Lee said that recent crimes by foreign English teachers are causing students and parents’ anxiety to grow and that the verification system for unqualified foreign teachers needs to be strengthened and criminal information made public and that students should not be exposed to more crimes.
English teachers are a demographic that does not include children and the elderly (who make up 27.6% of Korea's population, according to the CIA) but have a crime rate five times less than that of Korean citizens - and still more 'verification systems' need to be strengthened? Perhaps the reason students and parents’ anxiety over foreign English teachers is growing is because of how they're represented in the media and because of reckless statements like those by National Assembly member Lee.

There are suggestions that, as teachers, foreign English teachers are expected to act in an exemplary manner, though this 2005 report of crimes by Korean teachers over a two year period (translated on page 23 of the NHRCK report) suggest that some Korean teachers are also guilty of providing a bad example for their students.

I find it fascinating that not a single incidence of rape has been reported in the media - though a handful of molestation cases that have been reported seem to add up only to two in the statistics. Worth noting also is that the statistics above only cover 175 out of the total of 274 teachers arrested.

There have been numerous reports in the media over the years of foreign English teachers molesting students, but in fact only four teachers have been reported to have been arrested on molestation charges.

Stories in the Korean media that have not involved teachers molesting their Korean students have included:
  • A teacher in Busan in April 2006 who was found have molested children in Canada.
  • A case at Seongnam English Village in May 2006 where the media reported that a native-speaking teacher of Korean descent had been accused of molesting female grade 6 students. Statements by the school later claimed that other teachers present saw no sexual harassment, and made it clear that the teacher, while Korean American, had been hired as a Korean-speaking teacher and not as a native speaking teacher (not that that stopped the Gyeonggi-do branch of the Korean Teachers and Educational Workers Union from releasing a statement saying that such incidents could "potentially occur at any time" because of unchecked native speakers' "relatively free attitudes about sex" and their "lack of a sense of responsibility").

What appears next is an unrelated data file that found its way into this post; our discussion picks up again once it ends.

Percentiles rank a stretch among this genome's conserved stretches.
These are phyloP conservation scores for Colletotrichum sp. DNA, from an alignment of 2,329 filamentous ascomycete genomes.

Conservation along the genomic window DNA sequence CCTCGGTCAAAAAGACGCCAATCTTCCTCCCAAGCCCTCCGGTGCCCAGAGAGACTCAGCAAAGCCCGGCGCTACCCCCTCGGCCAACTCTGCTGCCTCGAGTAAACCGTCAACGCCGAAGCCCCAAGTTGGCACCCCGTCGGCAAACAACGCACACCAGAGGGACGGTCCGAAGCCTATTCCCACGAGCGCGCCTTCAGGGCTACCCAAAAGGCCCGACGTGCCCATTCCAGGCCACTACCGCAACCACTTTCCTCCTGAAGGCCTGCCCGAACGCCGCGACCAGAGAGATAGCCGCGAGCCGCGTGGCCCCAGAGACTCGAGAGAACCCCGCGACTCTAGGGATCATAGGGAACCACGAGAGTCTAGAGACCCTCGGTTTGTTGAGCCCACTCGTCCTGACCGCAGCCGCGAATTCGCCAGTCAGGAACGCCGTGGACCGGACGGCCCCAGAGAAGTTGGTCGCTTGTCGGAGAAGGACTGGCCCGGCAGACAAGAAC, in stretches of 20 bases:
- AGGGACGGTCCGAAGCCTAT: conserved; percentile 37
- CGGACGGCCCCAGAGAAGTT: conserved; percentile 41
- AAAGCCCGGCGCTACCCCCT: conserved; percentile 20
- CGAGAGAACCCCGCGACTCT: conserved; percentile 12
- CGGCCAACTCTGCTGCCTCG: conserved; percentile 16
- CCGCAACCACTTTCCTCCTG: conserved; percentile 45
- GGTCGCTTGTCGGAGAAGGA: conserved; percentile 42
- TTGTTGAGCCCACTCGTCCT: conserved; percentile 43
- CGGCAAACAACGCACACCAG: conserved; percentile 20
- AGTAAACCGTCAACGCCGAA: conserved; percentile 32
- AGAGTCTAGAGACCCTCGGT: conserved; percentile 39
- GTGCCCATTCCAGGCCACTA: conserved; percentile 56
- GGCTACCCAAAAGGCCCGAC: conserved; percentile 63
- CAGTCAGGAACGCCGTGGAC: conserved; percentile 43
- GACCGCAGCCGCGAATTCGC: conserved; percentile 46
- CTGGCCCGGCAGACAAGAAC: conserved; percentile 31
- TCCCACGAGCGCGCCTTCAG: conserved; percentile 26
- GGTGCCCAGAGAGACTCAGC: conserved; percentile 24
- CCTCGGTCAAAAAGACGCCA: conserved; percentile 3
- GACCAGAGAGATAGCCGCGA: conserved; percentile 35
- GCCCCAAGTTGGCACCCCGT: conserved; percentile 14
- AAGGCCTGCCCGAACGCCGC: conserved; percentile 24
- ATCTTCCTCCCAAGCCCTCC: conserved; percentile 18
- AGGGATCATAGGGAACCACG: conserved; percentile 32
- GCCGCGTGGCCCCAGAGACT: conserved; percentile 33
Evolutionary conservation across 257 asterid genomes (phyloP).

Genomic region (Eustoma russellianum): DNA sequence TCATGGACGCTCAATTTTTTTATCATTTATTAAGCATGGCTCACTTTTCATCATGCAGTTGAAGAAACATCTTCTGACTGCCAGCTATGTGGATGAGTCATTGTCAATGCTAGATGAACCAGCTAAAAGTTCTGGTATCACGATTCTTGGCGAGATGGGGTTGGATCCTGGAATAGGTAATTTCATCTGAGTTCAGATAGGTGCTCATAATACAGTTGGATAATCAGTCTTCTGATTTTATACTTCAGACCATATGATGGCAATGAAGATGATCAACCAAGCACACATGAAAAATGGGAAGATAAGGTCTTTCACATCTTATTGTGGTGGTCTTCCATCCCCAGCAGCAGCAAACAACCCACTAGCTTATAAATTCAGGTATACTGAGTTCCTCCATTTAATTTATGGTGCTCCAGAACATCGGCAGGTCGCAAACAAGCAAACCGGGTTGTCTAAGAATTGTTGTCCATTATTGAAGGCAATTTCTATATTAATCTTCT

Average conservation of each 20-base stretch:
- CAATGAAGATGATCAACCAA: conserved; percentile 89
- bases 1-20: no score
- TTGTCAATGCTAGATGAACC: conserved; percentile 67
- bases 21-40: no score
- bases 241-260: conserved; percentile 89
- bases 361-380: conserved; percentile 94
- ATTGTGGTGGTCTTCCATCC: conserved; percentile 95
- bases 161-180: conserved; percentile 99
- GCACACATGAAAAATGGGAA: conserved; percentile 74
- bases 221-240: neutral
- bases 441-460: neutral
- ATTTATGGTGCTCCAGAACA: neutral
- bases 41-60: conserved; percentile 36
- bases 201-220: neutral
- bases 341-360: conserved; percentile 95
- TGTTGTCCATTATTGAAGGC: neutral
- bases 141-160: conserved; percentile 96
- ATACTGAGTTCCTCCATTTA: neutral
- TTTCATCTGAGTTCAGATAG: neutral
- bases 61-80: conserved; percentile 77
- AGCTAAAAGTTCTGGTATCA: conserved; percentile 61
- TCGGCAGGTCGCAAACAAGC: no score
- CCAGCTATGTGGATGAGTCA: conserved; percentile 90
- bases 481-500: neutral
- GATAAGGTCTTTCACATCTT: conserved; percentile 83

• Christopher Paul Neil, who taught in Korea, was arrested for molesting children in Southeast Asia in October 2007, but was not found to have committed crimes in Korea.
  • In January 2009, a university professor in Daejeon was found to have molested students in the U.S., though the crime was wiped from his criminal record. The Korean media have not reported any crimes committed by him in Korea.
One case that is in a gray era is the Australian who sent an email to his ex-girlfriend 'threatening her with AIDS,' who was accused of having molested students at a former job when he was arrested in July, 2007 (for teaching on a tourist visa) and was used as an example of 'molesting teachers' after Christopher Paul Neil was arrested (such as in this video). The Sports Chosun article that broke his story stated that, "KITA, an association for recruiters of native speaking English teaches, put A on the blacklist on it homepage, warning, "he often puts his hand on the students' bodies. This behavior rises to the level of sexual harassment and therefore the teacher must not be employed. Because of very strong complaints by students and parents, the teacher was terminated." On the other hand, this SBS piece quoted a former co-worker of his as saying, "He hit [students] with paper, didn't come to class, and gave palm readings to high school aged girls." If that's all he was doing, it sounds more "creepy and very inappropriate" than "molestation." At any rate, while he was questioned by police about this (there's a news clip out there somewhere of him at the police station talking about it), it appears he was never charged for this, and was deported for teaching on a tourist visa.